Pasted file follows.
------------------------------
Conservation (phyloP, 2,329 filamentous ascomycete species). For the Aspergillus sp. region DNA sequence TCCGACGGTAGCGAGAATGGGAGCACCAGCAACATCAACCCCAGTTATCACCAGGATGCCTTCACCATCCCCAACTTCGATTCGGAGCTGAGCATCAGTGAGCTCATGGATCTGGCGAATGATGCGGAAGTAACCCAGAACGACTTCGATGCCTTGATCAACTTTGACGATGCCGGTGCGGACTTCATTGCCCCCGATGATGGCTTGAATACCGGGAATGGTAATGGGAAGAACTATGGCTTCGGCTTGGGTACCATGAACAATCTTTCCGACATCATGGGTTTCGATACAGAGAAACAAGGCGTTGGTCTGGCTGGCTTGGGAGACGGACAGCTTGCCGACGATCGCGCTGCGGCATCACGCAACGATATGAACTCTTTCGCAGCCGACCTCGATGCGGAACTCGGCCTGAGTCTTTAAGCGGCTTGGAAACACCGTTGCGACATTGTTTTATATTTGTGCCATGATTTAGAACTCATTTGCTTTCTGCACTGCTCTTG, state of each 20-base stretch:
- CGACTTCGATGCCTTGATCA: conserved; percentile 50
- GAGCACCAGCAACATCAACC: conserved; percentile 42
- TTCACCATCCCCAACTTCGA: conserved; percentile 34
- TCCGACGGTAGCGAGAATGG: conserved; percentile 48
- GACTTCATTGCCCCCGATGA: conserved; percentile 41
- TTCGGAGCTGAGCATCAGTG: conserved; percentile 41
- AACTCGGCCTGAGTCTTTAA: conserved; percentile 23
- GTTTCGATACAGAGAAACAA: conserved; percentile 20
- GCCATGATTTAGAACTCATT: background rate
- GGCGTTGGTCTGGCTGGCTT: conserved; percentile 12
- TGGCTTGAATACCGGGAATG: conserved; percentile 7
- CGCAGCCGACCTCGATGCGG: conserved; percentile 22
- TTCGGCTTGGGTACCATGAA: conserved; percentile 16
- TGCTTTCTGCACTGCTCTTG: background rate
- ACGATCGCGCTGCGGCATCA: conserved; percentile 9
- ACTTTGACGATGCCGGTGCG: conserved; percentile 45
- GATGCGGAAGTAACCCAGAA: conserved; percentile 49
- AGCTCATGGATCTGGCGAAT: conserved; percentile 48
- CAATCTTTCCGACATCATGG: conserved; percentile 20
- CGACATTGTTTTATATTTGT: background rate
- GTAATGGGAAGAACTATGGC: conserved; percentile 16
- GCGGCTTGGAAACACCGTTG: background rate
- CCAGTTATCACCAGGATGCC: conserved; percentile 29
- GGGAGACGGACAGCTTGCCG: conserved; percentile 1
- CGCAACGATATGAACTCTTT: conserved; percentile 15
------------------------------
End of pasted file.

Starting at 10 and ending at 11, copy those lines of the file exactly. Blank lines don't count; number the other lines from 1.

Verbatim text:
- GCCATGATTTAGAACTCATT: background rate
- GGCGTTGGTCTGGCTGGCTT: conserved; percentile 12